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Kendrick Lamar’s fans left feeling like “DAMN.” after album release

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Kendrick Lamar pulls us deep into the complexities of his troubled mind and raging soul as he unravels his thoughts in his latest album, “DAMN.”

“DAMN.” is blazing aux cords everywhere after its release on April 14. You won’t feel the need to skip a single track as Lamar gets your head bobbing and heart thudding throughout the entire 55 minutes. In fact, all 14 tracks in “DAMN.” landed on Billboard’s Hot 100 List, making him the fifth artist to secure that many hits on the charts simultaneously.

Lamar’s 14-track album contributes to the political hip-hop revival trend, but he also delves into the essence of his own identity, all of which creates an invigorating tour de force album that establishes Lamar as one the most paramount hip-hop artists in America today.

“DAMN.” is not a genre defying, experimental album unlike his shorter, eight-track 2016 project, “untitled unmastered.” Lamar sticks to the contemporary hip-hop soundscape with highly textured music and condensed, fierce lyrics. His use of repetition, a new asset to his distinctive style, slices through lyric-heavy verses. Lamar’s boyish, nasal voice fluctuates from a seamless flow in “LOVE.,” to a jabbing, dagger-sharp flurry in “XXX.”

In “DAMN.,” the 29-year-old socially-aware artist continues the narrative of the strife black people face in modern America from where he left off in his well-renowned 2015 release, “To Pimp A Butterfly.” Additionally, Lamar explores his conscience as an artist that has launched into stardom over the past few years.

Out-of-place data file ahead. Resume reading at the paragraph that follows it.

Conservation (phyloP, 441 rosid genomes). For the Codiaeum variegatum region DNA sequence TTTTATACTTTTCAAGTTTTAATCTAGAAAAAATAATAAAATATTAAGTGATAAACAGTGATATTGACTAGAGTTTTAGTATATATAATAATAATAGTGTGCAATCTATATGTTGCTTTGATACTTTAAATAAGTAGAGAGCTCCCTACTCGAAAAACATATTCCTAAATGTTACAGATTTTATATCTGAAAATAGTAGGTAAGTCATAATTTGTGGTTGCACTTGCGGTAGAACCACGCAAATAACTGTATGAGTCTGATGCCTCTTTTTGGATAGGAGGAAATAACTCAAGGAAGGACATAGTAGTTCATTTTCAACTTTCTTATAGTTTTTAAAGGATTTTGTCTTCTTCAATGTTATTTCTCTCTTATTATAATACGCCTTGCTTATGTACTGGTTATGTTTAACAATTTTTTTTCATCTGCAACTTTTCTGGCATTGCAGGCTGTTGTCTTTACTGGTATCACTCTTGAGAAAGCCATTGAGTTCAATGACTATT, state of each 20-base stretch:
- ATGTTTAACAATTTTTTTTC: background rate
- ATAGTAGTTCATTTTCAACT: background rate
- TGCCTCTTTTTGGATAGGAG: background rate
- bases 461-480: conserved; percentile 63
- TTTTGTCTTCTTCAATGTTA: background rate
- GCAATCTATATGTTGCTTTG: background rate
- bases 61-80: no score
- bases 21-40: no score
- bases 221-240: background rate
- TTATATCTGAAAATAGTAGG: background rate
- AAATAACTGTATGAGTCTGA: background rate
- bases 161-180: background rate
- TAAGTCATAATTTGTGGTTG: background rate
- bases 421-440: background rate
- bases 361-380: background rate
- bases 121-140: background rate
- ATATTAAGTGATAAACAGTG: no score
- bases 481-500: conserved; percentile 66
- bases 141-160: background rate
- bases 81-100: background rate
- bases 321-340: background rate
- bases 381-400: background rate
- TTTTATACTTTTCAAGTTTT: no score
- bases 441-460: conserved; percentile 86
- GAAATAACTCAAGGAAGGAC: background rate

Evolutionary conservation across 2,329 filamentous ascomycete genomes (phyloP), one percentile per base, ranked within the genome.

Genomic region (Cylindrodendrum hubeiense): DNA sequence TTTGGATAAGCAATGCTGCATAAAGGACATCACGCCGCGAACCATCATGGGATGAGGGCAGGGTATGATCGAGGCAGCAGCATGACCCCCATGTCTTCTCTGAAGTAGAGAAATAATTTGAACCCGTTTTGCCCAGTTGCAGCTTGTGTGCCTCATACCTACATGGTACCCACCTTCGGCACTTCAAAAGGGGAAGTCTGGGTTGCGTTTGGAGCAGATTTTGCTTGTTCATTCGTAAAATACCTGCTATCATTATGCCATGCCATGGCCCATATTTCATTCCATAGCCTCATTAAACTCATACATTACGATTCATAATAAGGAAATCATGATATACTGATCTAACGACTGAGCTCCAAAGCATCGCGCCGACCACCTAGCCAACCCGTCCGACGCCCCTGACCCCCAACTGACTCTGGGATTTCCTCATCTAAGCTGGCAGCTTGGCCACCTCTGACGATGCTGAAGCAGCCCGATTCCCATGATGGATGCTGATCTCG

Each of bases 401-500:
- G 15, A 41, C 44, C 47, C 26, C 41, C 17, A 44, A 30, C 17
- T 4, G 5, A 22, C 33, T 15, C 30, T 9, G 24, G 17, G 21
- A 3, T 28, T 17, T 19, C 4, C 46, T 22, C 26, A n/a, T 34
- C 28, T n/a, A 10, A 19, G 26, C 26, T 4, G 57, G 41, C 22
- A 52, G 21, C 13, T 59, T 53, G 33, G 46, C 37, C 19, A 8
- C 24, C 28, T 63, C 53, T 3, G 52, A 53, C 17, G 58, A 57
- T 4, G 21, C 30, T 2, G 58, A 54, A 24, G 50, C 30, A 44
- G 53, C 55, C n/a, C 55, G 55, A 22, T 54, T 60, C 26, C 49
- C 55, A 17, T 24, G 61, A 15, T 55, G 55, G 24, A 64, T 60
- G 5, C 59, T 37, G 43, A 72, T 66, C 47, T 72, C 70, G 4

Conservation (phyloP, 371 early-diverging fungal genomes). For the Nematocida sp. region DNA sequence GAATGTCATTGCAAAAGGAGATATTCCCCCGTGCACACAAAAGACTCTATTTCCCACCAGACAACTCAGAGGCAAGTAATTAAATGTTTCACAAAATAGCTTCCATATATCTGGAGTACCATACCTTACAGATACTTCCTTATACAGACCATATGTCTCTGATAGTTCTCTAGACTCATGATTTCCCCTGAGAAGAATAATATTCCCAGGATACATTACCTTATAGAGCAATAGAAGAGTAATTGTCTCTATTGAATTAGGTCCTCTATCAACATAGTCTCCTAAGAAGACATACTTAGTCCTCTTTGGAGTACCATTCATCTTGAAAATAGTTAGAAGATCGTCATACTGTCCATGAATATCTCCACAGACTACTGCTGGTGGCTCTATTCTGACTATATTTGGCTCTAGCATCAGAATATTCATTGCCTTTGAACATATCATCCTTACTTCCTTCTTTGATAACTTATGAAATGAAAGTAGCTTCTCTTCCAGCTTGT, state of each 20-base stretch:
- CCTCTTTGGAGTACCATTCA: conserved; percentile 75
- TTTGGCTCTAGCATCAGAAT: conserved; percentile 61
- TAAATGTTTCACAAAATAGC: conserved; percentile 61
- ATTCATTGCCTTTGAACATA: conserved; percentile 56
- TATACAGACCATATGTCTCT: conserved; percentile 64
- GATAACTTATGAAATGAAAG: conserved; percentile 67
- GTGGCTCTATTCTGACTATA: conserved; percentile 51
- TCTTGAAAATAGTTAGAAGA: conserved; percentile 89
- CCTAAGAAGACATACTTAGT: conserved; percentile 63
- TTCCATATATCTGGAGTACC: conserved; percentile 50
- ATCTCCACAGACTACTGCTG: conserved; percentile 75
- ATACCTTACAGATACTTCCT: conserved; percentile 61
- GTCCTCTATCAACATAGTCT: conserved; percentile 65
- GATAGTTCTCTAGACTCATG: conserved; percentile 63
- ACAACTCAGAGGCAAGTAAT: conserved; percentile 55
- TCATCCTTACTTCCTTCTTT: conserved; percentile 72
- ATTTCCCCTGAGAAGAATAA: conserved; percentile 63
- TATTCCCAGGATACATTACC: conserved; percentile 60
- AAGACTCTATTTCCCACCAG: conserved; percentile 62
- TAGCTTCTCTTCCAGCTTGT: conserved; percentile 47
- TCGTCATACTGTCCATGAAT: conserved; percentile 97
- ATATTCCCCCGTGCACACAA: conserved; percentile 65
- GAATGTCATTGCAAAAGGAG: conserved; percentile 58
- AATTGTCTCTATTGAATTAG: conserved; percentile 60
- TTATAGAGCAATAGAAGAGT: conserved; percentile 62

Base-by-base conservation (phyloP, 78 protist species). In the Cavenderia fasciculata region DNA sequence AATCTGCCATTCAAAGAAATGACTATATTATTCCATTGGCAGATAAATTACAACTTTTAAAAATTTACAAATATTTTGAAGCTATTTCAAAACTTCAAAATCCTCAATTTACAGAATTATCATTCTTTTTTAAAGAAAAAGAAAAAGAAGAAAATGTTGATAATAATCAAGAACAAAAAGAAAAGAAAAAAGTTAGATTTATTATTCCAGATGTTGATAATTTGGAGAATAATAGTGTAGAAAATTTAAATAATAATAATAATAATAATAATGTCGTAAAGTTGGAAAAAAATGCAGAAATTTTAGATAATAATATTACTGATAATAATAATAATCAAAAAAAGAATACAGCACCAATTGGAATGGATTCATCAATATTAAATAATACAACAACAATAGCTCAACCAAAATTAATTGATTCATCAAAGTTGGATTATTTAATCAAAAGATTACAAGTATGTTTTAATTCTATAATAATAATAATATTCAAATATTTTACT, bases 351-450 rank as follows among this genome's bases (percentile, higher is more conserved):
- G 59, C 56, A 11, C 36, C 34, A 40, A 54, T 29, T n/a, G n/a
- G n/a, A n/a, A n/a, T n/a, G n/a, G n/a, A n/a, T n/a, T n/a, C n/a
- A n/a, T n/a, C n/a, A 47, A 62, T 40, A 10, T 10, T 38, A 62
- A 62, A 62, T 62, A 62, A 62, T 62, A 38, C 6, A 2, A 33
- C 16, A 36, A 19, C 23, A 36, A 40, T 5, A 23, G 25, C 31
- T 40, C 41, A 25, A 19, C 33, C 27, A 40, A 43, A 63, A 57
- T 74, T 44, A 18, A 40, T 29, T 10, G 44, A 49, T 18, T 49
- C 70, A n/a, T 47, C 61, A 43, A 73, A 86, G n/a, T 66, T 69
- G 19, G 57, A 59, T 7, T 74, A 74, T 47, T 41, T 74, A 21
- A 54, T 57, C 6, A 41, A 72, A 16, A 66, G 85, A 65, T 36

True to hip-hop tradition, Lamar doesn’t shy from flexing his wealth, influence and success, but he also explores the dichotomy of good and evil that coexists within himself in tracks like “DNA.” and “LOYALTY.” In the latter, he raps: “I’m a savage, I’m [an] asshole, I’m a king.” Part of what makes Lamar’s newest work so admirable is that he never fails to acknowledge his imperfections and weaknesses, even if it’s difficult to be humble in a place of incredible stardom.

Lamar is often credited for reviving conscious rap, which was a prominent theme in hip-hop in the 90s. Artists like Yasiin Bey, M.I.A., Joey Bada$$, and J. Cole address today’s pressing social issues: police brutality against black people, the school-to-prison pipeline, and the struggles of minorities in impoverished communities.

In “PRIDE.,” he spits: “Race barriers make inferior of you and I/See, in a perfect world, I’ll choose faith over riches/I’ll choose work over bitches, I’ll make schools out of prison/I’ll take all the religions and put ’em all in one service.” He speaks of uniting people and the problems of systematic racism. But at the same time, he recognizes that he succumbs to the temptations of a glamorous lifestyle, which circles back to his self-reflective theme.

This contemplative album is Lamar’s least collaborative effort with the only features being Rihanna, U2, and Zacari. This solo approach is appropriate because his lyrics are largely self-reflective. Many hip-hop fans’ consensus determine that albums riddled with features may appear desperate and undignified, so this album’s selective features list upholds Lamar’s reputation as a noble-minded artist who never needs to clamor about for recognition.

Part of what makes “DAMN.” so masterful is that each track is equally propulsive, forcing us to reflect upon our character and examine the ill-conditioned society we are in.

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Kendrick Lamar’s fans left feeling like “DAMN.” after album release